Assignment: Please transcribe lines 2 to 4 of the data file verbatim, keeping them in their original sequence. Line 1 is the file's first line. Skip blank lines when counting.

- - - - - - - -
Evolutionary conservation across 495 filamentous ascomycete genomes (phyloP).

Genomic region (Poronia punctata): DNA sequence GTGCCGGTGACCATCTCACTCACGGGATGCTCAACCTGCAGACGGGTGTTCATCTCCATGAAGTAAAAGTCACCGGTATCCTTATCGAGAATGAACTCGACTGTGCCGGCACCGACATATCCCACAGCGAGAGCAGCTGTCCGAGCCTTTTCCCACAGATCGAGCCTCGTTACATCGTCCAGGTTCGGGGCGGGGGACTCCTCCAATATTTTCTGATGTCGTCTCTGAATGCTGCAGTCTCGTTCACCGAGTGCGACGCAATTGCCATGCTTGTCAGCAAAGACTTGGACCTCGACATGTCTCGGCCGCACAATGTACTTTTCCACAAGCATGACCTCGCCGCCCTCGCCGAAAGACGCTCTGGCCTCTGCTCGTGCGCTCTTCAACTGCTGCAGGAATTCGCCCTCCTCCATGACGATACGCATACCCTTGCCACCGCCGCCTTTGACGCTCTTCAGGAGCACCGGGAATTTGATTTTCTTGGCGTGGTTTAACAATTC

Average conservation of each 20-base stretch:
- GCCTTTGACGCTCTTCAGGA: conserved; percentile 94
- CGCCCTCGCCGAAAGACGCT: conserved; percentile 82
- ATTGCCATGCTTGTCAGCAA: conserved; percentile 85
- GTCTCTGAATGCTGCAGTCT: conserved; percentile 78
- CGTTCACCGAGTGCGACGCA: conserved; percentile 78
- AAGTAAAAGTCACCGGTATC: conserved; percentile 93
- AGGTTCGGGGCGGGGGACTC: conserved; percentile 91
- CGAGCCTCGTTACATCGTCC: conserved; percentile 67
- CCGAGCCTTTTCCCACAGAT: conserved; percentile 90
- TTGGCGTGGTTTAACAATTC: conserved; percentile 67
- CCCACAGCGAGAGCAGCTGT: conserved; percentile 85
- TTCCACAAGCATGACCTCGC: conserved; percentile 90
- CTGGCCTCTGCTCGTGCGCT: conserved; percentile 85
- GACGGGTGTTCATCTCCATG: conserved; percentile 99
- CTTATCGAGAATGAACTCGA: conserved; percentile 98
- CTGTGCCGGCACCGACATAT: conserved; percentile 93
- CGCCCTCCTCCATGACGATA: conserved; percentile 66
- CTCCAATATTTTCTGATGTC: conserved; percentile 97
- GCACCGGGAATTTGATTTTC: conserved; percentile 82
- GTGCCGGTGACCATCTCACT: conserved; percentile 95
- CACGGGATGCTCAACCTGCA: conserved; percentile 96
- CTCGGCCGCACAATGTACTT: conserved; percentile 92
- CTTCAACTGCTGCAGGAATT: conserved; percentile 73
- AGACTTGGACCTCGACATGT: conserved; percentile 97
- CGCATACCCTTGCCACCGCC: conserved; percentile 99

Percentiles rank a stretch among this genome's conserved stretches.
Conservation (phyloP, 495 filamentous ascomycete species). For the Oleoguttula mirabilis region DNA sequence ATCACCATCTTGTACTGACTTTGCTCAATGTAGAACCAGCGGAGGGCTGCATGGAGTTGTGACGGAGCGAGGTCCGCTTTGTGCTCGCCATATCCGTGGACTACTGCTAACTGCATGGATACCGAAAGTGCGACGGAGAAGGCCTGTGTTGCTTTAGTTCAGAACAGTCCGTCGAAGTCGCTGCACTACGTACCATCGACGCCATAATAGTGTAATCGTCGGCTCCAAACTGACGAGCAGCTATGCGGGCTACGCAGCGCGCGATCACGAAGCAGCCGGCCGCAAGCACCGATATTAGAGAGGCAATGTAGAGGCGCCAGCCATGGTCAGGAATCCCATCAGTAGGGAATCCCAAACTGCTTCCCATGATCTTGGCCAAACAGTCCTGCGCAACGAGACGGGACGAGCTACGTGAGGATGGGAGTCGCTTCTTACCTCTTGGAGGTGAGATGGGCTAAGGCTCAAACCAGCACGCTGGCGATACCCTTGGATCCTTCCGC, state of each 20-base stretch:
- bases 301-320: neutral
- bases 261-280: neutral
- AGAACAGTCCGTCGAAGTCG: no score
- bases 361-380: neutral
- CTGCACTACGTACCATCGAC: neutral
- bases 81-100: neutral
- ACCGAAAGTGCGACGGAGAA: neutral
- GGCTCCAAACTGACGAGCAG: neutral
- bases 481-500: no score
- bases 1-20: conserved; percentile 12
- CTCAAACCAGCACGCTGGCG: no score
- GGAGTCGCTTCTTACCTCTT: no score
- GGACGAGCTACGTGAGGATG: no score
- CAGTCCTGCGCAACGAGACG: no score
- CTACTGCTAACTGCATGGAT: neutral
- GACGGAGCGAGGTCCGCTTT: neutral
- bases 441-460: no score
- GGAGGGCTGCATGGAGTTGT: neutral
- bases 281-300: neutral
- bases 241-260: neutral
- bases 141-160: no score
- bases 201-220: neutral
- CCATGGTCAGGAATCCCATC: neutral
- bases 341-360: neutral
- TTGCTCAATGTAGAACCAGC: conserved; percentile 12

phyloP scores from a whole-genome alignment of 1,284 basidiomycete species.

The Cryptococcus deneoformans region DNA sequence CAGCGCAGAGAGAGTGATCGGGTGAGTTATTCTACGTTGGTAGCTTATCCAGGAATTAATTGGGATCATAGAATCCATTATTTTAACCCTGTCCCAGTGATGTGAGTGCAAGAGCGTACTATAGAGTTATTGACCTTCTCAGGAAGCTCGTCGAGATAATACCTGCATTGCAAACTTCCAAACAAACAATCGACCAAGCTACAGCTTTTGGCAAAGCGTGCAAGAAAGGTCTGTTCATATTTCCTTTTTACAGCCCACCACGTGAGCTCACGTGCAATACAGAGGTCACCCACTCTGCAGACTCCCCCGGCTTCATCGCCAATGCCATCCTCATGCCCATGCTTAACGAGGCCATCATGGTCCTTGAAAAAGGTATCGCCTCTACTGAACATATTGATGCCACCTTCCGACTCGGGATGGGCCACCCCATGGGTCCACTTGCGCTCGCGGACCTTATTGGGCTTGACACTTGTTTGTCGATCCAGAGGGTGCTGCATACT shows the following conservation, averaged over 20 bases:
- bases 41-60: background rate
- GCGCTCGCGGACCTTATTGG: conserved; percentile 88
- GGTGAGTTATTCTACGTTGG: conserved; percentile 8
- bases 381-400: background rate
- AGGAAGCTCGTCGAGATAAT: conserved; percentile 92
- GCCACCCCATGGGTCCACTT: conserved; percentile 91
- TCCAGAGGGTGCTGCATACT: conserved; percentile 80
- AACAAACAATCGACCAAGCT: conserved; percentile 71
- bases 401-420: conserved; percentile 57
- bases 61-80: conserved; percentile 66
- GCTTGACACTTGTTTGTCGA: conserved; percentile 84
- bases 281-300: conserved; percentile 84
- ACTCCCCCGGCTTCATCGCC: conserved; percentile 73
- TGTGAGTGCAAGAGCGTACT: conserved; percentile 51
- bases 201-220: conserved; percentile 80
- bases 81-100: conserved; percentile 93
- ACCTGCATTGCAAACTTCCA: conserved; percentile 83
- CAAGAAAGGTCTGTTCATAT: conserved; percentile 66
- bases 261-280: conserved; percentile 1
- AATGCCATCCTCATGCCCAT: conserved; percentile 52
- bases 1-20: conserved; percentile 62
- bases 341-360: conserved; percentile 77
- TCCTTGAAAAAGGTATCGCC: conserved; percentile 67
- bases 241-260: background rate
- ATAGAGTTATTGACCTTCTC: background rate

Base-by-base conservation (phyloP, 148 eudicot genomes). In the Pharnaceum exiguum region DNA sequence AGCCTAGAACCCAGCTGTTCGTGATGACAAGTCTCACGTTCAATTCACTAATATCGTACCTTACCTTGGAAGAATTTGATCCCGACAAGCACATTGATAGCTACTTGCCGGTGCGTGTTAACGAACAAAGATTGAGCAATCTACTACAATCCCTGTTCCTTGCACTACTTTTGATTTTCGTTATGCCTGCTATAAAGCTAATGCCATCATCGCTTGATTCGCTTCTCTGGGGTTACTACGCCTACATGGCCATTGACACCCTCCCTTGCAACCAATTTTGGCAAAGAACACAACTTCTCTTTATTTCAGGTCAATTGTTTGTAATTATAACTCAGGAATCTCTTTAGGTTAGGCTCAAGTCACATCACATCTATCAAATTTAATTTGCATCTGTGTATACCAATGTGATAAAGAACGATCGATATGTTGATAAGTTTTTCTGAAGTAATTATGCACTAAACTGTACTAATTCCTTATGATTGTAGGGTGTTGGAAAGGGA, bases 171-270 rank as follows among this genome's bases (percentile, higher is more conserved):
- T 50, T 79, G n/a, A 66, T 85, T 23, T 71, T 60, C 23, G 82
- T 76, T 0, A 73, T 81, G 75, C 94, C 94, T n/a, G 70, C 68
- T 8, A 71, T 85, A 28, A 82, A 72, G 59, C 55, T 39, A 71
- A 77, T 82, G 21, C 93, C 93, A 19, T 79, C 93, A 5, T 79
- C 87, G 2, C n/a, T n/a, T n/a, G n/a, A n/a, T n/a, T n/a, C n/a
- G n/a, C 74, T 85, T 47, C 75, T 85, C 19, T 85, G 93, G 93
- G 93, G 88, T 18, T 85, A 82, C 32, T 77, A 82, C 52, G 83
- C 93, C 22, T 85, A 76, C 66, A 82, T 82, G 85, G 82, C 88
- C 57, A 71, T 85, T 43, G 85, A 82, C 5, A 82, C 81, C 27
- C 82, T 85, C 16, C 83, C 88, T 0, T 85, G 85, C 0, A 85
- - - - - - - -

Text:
Genomic region (Poronia punctata): DNA sequence GTGCCGGTGACCATCTCACTCACGGGATGCTCAACCTGCAGACGGGTGTTCATCTCCATGAAGTAAAAGTCACCGGTATCCTTATCGAGAATGAACTCGACTGTGCCGGCACCGACATATCCCACAGCGAGAGCAGCTGTCCGAGCCTTTTCCCACAGATCGAGCCTCGTTACATCGTCCAGGTTCGGGGCGGGGGACTCCTCCAATATTTTCTGATGTCGTCTCTGAATGCTGCAGTCTCGTTCACCGAGTGCGACGCAATTGCCATGCTTGTCAGCAAAGACTTGGACCTCGACATGTCTCGGCCGCACAATGTACTTTTCCACAAGCATGACCTCGCCGCCCTCGCCGAAAGACGCTCTGGCCTCTGCTCGTGCGCTCTTCAACTGCTGCAGGAATTCGCCCTCCTCCATGACGATACGCATACCCTTGCCACCGCCGCCTTTGACGCTCTTCAGGAGCACCGGGAATTTGATTTTCTTGGCGTGGTTTAACAATTC

Average conservation of each 20-base stretch:
- GCCTTTGACGCTCTTCAGGA: conserved; percentile 94